D(C) := 0;
end;


while code like


A, b : float;
C : integer;
D : array(1 .. 10) of float;

begin
 A := random_float;
 B := cos(a);
 C := integer(C * 9.0) + 1;
  if C >= D'first and C <= D'last then
    D(C) := 0;
  end if;
end;


Would not generate an error during static analysis. (at least not for the
obvious error I intended to introduce in the first case ... :)

These tools exist now and have existed for some years.




Re: Certified C compilers for safety-critical embedded systems

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ctiticism.
index

The Ada programmer usually uses the range attribute of the array variable
for these cases.

declare
    type My_Integer_Array is array (Positive range <>) of Integer;
    -- Type of array with bounds that are of type Positive (Positive
Integers)

    function Compute_Array return My_Integer_Array is
        -- returns an array of variable size
    ...
    end Compute_Array;

    My_Array : My_Integer_Array := Compute_Array;

    Sum      : Integer := 0;
begin
    -- Summation of add via array iteration
    For I in My_Array'Range loop
        Sum := Sum + My_Array(I);
    end loop;
end;

If you used a literal range in this case, you would trigger a runtime
constraint_error exception (index check failed) if your literal range is not
contained with the array's range.

However, there are other ways that an array range can be computed.

with Ada.Integer_Text_IO;
use  Ada.Integer_Text_IO;

procedure DynamicType is

   LowerBound : Integer;
   UpperBound : Integer;

begin

   Get(LowerBound);
   Get(UpperBound);

   declare

      type New_Bounds is range LowerBound..UpperBound;

      My_Array : array(New_Bounds) of Integer := (others => 1);

      Sum      : Integer := 0;

   begin

      for I in 1..10 loop  -- This will not compile because the compiler
                           -- cannot safety compute the correct type for the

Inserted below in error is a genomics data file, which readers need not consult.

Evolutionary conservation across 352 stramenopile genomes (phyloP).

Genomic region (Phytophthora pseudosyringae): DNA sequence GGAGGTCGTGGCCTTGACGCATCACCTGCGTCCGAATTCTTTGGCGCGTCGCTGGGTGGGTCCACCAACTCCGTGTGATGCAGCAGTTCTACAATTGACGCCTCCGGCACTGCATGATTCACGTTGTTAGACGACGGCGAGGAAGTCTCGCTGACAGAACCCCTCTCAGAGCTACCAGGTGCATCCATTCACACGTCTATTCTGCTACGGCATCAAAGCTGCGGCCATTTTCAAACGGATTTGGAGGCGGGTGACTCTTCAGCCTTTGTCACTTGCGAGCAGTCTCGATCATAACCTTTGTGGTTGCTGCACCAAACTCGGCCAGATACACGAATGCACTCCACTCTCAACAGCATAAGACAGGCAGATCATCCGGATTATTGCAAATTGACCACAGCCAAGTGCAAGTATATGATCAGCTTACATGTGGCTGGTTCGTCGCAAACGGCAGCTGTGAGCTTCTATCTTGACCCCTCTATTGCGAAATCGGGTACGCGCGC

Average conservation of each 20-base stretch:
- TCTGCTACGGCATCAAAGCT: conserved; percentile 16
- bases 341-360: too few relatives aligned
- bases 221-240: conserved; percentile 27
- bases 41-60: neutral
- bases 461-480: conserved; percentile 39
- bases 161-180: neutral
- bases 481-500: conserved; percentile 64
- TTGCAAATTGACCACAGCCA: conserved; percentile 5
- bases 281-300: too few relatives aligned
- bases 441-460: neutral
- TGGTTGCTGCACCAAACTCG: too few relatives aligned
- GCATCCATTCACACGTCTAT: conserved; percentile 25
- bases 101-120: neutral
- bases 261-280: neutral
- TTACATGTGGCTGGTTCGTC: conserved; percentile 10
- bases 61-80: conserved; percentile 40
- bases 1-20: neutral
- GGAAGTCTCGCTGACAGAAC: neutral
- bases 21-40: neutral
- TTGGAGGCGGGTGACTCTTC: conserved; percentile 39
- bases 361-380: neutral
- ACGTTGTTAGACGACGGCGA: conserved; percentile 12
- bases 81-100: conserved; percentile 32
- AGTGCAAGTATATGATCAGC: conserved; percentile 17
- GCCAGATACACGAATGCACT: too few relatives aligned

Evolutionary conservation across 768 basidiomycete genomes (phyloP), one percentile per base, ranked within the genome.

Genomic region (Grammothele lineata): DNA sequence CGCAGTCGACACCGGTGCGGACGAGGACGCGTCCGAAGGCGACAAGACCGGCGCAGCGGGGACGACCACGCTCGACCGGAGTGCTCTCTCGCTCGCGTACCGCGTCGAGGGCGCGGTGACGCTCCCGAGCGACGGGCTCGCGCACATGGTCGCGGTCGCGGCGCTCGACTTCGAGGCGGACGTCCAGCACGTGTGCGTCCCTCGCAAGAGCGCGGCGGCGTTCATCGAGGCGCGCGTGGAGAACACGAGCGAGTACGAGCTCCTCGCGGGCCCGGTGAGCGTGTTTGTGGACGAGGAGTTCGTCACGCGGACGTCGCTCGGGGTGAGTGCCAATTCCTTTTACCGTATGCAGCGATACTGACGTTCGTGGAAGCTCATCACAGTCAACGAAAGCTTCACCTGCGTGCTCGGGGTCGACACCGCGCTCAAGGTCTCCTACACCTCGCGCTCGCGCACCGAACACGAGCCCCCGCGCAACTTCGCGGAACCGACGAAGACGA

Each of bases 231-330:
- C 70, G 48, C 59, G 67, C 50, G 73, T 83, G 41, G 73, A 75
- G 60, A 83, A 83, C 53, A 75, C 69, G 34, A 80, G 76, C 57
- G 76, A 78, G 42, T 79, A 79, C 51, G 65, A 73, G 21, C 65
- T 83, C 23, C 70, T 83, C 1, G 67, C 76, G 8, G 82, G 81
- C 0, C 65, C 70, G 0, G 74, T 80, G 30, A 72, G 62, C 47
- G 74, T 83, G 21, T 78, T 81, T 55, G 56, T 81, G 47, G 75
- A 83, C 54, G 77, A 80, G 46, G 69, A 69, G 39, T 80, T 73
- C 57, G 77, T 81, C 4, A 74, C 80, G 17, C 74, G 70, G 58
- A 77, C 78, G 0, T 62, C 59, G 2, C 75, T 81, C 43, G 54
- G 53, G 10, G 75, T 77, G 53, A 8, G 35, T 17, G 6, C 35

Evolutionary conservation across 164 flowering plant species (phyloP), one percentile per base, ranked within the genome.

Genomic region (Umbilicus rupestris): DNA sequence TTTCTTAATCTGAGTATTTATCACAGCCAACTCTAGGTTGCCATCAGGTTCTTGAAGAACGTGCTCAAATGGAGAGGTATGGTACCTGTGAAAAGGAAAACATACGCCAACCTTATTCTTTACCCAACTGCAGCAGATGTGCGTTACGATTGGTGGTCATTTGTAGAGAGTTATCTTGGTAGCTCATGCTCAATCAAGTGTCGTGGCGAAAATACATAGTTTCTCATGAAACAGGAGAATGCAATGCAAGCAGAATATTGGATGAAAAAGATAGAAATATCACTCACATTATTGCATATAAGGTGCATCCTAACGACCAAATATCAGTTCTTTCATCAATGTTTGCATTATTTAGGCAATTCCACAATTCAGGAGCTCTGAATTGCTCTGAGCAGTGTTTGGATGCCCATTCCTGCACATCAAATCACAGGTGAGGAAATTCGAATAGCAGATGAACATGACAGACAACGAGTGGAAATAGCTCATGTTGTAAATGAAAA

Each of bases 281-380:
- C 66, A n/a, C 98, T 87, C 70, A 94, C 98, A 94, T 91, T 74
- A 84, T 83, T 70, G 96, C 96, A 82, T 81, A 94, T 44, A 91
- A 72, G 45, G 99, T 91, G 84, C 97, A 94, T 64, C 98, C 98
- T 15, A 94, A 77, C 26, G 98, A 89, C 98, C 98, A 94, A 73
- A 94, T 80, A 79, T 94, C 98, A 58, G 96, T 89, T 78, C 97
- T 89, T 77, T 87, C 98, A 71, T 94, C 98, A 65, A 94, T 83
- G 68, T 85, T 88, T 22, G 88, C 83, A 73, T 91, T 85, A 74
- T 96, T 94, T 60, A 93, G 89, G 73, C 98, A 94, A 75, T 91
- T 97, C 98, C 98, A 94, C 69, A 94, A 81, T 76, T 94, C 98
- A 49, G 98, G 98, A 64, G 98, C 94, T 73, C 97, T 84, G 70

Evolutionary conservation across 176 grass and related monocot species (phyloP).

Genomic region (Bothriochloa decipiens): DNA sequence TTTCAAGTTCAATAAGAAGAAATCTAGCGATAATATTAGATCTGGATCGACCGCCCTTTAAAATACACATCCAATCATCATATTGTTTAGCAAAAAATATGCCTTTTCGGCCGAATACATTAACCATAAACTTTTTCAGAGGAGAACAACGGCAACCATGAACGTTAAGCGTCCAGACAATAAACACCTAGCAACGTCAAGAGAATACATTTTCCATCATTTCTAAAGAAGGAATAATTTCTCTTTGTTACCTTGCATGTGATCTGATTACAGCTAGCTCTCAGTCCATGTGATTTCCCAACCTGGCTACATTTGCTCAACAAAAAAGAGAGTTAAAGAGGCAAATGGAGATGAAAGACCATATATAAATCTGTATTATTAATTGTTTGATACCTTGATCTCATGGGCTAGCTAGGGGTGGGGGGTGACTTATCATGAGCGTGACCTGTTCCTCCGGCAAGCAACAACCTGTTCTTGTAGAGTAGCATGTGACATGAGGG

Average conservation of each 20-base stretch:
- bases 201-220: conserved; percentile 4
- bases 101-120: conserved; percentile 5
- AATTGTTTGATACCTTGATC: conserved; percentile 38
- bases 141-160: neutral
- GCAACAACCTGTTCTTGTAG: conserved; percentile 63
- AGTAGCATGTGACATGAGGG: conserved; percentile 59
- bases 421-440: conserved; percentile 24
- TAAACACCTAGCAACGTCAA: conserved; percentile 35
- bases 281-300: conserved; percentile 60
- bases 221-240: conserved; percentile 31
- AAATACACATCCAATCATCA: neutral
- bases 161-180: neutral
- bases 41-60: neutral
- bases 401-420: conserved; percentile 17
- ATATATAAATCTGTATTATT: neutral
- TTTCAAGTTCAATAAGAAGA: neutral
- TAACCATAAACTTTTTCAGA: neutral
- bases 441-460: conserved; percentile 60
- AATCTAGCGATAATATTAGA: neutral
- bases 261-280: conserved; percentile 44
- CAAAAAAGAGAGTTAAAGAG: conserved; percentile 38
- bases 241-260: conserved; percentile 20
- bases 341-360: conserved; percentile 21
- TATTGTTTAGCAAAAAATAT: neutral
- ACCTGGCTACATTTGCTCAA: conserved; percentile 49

-- literal range.
         Sum := My_Array(I);
      end loop;

      Put(Sum);
   end;
end DynamicType;

In practice most Ada programmers don't use literals because array's have
attributes such as 'range, 'first, and 'last, which offer a better
alternative to literals or even constants.



Re: Certified C compilers for safety-critical embedded systems

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Careful! All that the standard guarantees is that the address of the one
element beyond the should compare in the expected fashion with the addresses
of the other array elements. For example, if we have

    int foo[10];
    int* bar = foo + 10;

then the C standard will guarantee that

    bar > foo + i

for any i in the range 0 .. 9 inclusive. Although the standard guarantees
the behavior of a pointer one past the end of an array, it explicitly does
NOT guarantee anything about accessing an element past the end of an array.
An attempt to read or write *bar leads to unpredictable results.

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It depends. I would imagine that some C compilers and lint might catch
something like this:

    int foo[10];
    ...
    j = foo[10];

The real problem is that once an array is passed to a function, length
information is lost. This is one area where the C++ vector template made a
real advance. Of course, Ada had the approach to arrays all along, in that
it never divorced the length from the array data.



Re: Certified C compilers for safety-critical embedded systems

[...]

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I guess that PC-Lint _will_ detect this even if you use a pointer to
an array or a upper limit as parameter etc., I already have seen
PC-Lint warnings about possible out of bounds access in similar cases.
If there is any doubt, I can verify it if I'm in the office again.

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Lint can check the whole application, not only single modules.

Oliver
--
Oliver Betz, Muenchen

Re: Certified C compilers for safety-critical embedded systems
Perhaps I should read further in the thread before replying, but I
just can't help it:

On Sat, 27 Dec 2003 05:29:44 GMT, James Rogers

[...]
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This one's pretty easy for PC-lint.  Consider:

---begin included file---
C:\Dave>type lloop.c

void f(void)
{
    int foo[10];

    int i;

    for(i = 0; i < 100; ++i)
    {
       foo[i] = i;
    }
}

C:\Dave>lint-nt -u lloop.c
PC-lint for C/C++ (NT) Ver. 8.00n, Copyright Gimpel Software 1985-2003

--- Module:   lloop.c
                 _
       foo[i] = i;
lloop.c  10  Warning 662: Possible creation of out-of-bounds pointer
(90 beyond
    end of data) by operator '[' [Reference: file lloop.c: lines 8,
10]
lloop.c  8  Info 831: Reference cited in prior message
lloop.c  10  Info 831: Reference cited in prior message
                 _
       foo[i] = i;